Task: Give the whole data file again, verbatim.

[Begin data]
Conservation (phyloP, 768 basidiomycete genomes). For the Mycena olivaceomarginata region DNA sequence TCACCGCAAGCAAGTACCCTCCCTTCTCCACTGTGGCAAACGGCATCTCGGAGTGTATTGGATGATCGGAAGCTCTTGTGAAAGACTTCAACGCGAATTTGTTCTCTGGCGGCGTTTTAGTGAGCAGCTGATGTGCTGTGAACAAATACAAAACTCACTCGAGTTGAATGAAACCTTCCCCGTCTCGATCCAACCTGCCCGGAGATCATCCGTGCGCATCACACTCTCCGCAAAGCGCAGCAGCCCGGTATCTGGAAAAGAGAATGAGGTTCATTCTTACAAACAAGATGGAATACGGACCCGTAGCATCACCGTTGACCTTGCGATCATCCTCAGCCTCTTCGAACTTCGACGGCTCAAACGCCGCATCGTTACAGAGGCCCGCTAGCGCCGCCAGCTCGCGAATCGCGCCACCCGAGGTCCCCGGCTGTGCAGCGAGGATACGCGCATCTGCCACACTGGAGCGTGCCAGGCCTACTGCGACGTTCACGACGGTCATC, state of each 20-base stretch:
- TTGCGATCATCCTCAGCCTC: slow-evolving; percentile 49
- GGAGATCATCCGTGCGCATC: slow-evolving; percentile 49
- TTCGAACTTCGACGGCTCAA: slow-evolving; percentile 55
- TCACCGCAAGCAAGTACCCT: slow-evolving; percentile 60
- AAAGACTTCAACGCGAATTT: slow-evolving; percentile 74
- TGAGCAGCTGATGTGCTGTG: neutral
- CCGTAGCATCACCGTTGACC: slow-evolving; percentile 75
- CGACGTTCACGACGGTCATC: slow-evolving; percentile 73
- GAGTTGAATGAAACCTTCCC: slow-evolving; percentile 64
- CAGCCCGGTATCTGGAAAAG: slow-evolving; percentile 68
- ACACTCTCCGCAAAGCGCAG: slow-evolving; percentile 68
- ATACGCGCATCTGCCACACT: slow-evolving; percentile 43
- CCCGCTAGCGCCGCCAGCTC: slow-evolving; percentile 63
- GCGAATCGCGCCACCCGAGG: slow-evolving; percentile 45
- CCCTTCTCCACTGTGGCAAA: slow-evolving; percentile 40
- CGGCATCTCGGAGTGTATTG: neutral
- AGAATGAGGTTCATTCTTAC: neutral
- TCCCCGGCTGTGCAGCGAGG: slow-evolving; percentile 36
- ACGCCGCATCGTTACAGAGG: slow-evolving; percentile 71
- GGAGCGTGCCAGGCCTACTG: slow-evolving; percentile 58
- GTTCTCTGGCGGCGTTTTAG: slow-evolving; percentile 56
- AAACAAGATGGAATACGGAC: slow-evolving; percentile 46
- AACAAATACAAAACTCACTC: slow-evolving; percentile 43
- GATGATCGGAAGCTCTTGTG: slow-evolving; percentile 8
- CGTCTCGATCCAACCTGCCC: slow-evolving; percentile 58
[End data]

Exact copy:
Conservation (phyloP, 768 basidiomycete genomes). For the Mycena olivaceomarginata region DNA sequence TCACCGCAAGCAAGTACCCTCCCTTCTCCACTGTGGCAAACGGCATCTCGGAGTGTATTGGATGATCGGAAGCTCTTGTGAAAGACTTCAACGCGAATTTGTTCTCTGGCGGCGTTTTAGTGAGCAGCTGATGTGCTGTGAACAAATACAAAACTCACTCGAGTTGAATGAAACCTTCCCCGTCTCGATCCAACCTGCCCGGAGATCATCCGTGCGCATCACACTCTCCGCAAAGCGCAGCAGCCCGGTATCTGGAAAAGAGAATGAGGTTCATTCTTACAAACAAGATGGAATACGGACCCGTAGCATCACCGTTGACCTTGCGATCATCCTCAGCCTCTTCGAACTTCGACGGCTCAAACGCCGCATCGTTACAGAGGCCCGCTAGCGCCGCCAGCTCGCGAATCGCGCCACCCGAGGTCCCCGGCTGTGCAGCGAGGATACGCGCATCTGCCACACTGGAGCGTGCCAGGCCTACTGCGACGTTCACGACGGTCATC, state of each 20-base stretch:
- TTGCGATCATCCTCAGCCTC: slow-evolving; percentile 49
- GGAGATCATCCGTGCGCATC: slow-evolving; percentile 49
- TTCGAACTTCGACGGCTCAA: slow-evolving; percentile 55
- TCACCGCAAGCAAGTACCCT: slow-evolving; percentile 60
- AAAGACTTCAACGCGAATTT: slow-evolving; percentile 74
- TGAGCAGCTGATGTGCTGTG: neutral
- CCGTAGCATCACCGTTGACC: slow-evolving; percentile 75
- CGACGTTCACGACGGTCATC: slow-evolving; percentile 73
- GAGTTGAATGAAACCTTCCC: slow-evolving; percentile 64
- CAGCCCGGTATCTGGAAAAG: slow-evolving; percentile 68
- ACACTCTCCGCAAAGCGCAG: slow-evolving; percentile 68
- ATACGCGCATCTGCCACACT: slow-evolving; percentile 43
- CCCGCTAGCGCCGCCAGCTC: slow-evolving; percentile 63
- GCGAATCGCGCCACCCGAGG: slow-evolving; percentile 45
- CCCTTCTCCACTGTGGCAAA: slow-evolving; percentile 40
- CGGCATCTCGGAGTGTATTG: neutral
- AGAATGAGGTTCATTCTTAC: neutral
- TCCCCGGCTGTGCAGCGAGG: slow-evolving; percentile 36
- ACGCCGCATCGTTACAGAGG: slow-evolving; percentile 71
- GGAGCGTGCCAGGCCTACTG: slow-evolving; percentile 58
- GTTCTCTGGCGGCGTTTTAG: slow-evolving; percentile 56
- AAACAAGATGGAATACGGAC: slow-evolving; percentile 46
- AACAAATACAAAACTCACTC: slow-evolving; percentile 43
- GATGATCGGAAGCTCTTGTG: slow-evolving; percentile 8
- CGTCTCGATCCAACCTGCCC: slow-evolving; percentile 58